Sehi et al. 27 reported that a significant difference was observed in the MOPP pattern between POAG and normal controls. Riccadonna et al. 31 showed that they did not confirm a different pattern of circadian BP fluctuation in NTG subjects compared with HTG and control groups. However, subgroup analysis based on nocturnal BP reduction was not performed in these studies. Our study design was not based on the comparison between the case and control groups, but based on the comparison of subgroups in patients with NTG. In our study, we classified patients with NTG into three groups based on different nocturnal BP reduction level and found that CMF was larger in overdippers of patients with NTG. Positive correlations between CMF and MD and CPSD on HFA indices support our hypothesis that CMF may be a contributing factor for the development of glaucomatous optic neuropathy in patients with NTG. As it is widely known that nocturnal BP reduction can cause various end-organ damage, 13 17 18 glaucomatous optic neuropathy in NTG may have been caused by large CMF in similar mechanism. In addition, we might also explain the widely recognized poor prognosis of overdippers based on our hypothesis. 15 49 50  
In this study, the patients on anti-hypertensive or other hemodynamically active medications were not excluded from enrollment. Most patients with previously diagnosed hypertension had been treated with antihypertensive medication. We know that taking antihypertensives could be a biasing factor to evaluate BP status. This study, however, was mainly designed to reveal the differences among patients with NTG with different nocturnal BP reduction level, rather than to describe natural BP aspects of patients with NTG. In addition, we have shown that there was no difference in prevalence of hypertension among groups in Table 1 . Whether antihypertensive treatment has beneficial effect on CMF by flattening circadian BP fluctuation or not could be another subject for future research. 
There were several limitations of our study. First, we did not observe the progression of glaucomatous damage in the patients. Rather, our data reflect the findings at the initial examination only. Second, even though we selectively chose patients with reliable visual field indices, there would be some variability in the results, since some patients may have had some difficulty in performing visual field examination for the first time. Third, calculation of MOPP based on the theoretical formula may not reflect the real physiological status of ocular perfusion. Direct measurement of ocular blood flow could result in different outcome. Autoregulation may also play a role, which can affect the real blood flow. Fourth, there may have been some selection bias in our patient population because patients referred to a tertiary hospital may have more advanced glaucomatous damage. Fifth, we are also aware that measuring BP and IOP in the sitting position during nocturnal samplings may not reflect the best possible physiological status. Somewhat different results may have been obtained if we had measured BP and IOP in a seamless physiological manner at these hours. However, as all patients in each group had measurements in the same condition, we believe that our results reasonably reflect true differences between groups. Further studies are needed to investigate longitudinal progression of the glaucomatous damage with different levels of CMF. Risk factors that make overdippers susceptible to the development of glaucoma should also be investigated.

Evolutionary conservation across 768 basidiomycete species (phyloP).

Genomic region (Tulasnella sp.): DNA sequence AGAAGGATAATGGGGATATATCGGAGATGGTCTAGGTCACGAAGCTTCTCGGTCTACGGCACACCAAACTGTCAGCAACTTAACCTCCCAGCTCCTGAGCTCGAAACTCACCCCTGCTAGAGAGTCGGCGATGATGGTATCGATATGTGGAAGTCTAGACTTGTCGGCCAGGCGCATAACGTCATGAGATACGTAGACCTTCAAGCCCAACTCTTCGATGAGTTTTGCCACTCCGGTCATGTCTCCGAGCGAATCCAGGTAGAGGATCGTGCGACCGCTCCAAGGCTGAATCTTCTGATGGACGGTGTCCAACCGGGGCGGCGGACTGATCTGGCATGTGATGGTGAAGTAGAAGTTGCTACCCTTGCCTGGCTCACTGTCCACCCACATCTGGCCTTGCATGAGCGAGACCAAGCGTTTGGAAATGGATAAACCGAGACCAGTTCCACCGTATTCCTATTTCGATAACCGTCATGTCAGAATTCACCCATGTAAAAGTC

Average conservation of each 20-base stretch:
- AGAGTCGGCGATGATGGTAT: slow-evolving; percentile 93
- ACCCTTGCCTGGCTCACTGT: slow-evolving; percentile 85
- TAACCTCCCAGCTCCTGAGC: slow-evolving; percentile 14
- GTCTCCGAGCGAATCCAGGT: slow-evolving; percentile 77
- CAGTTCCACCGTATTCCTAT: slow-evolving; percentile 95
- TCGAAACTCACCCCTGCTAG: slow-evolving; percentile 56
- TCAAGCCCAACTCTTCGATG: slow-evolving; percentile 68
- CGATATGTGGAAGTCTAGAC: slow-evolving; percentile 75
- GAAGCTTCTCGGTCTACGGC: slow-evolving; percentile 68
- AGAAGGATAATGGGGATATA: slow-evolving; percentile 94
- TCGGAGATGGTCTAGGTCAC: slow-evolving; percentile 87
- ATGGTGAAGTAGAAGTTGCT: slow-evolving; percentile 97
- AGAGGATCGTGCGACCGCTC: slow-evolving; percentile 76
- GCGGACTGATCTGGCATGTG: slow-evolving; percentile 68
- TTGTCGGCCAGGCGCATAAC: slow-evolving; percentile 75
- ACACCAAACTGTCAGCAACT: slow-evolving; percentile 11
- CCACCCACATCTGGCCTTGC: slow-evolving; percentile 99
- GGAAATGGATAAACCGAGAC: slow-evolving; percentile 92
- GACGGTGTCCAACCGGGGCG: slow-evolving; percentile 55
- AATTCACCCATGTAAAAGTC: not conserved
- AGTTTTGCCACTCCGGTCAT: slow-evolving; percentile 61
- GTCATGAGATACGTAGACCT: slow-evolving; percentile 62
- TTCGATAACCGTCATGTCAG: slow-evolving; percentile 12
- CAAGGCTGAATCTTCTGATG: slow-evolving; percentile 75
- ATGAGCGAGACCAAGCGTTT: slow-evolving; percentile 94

In conclusion, a high percentage of patients with NTG had marked nocturnal BP reduction. Marked circadian MOPP fluctuation was associated with peak in-hospital fluctuation of IOP, SBP, and DBP from 24-hour data on IOP and BP. CMF was a significant predictor of advanced glaucomatous damage, as measured by HFA indices at the initial diagnosis of NTG. Our results suggest that larger CMF may have an important role in the pathogenesis of glaucomatous optic neuropathy in patients with NTG. 
 
Figure 1.
 
Twenty-four-hour phasing curves of circadian variation in MOPP levels in three groups of subjects. Overdippers showed different ranges of nocturnal MOPP that did dippers and nondippers, with statistical significances among groups at 3 AM (one-way ANOVA, P = 0.048) and 6 AM (P = 0.009). Error bars, 95% confidence interval.
Figure 1.
 
Twenty-four-hour phasing curves of circadian variation in MOPP levels in three groups of subjects. Overdippers showed different ranges of nocturnal MOPP that did dippers and nondippers, with statistical significances among groups at 3 AM (one-way ANOVA, P = 0.048) and 6 AM (P = 0.009). Error bars, 95% confidence interval.
Table 1.
 
Patient Demographics and Parameters of IOP, BP, and MOPP
Table 1.
 
Patient Demographics and Parameters of IOP, BP, and MOPP
Nondippers (n = 41) Dippers (n = 36) Overdippers (n = 55) P
Demographics
 Age 59.5 ± 15.3 60.6 ± 14.6 60.7 ± 13.6 0.915
 Sex (M:F) 25:16 15:21 26:29 NS
 Hypertension 14 (34.1%) 7 (19.4%) 16 (29.1%) NS
IOP parameters
 Mean Office IOP 14.3 ± 2.7 15.5 ± 2.0 14.7 ± 2.4 0.097
 Mean in-hospital IOP 13.7 ± 2.2 14.8 ± 1.8 13.9 ± 2.1 0.055
 Peak in-hospital IOP 16.4 ± 3.1 17.7 ± 2.5 16.6 ± 2.4 0.085
 IOP fluctuation 5.1 ± 2.5 5.6 ± 2.5 5.4 ± 1.7 0.585
BP parameters
 Mean SBP 123.5 ± 11.5 127.8 ± 13.7 126.7 ± 17.1 0.403
 Mean DBP 74.5 ± 8.4 77.2 ± 9.4 75.2 ± 8.6 0.399
 SBP fluctuation 33.0 ± 17.3 31.0 ± 9.1 37.4 ± 16.1 0.114
 DBP fluctuation 19.7 ± 6.3 20.0 ± 6.6 25.1 ± 7.9 < 0.001, †
MOPP parameters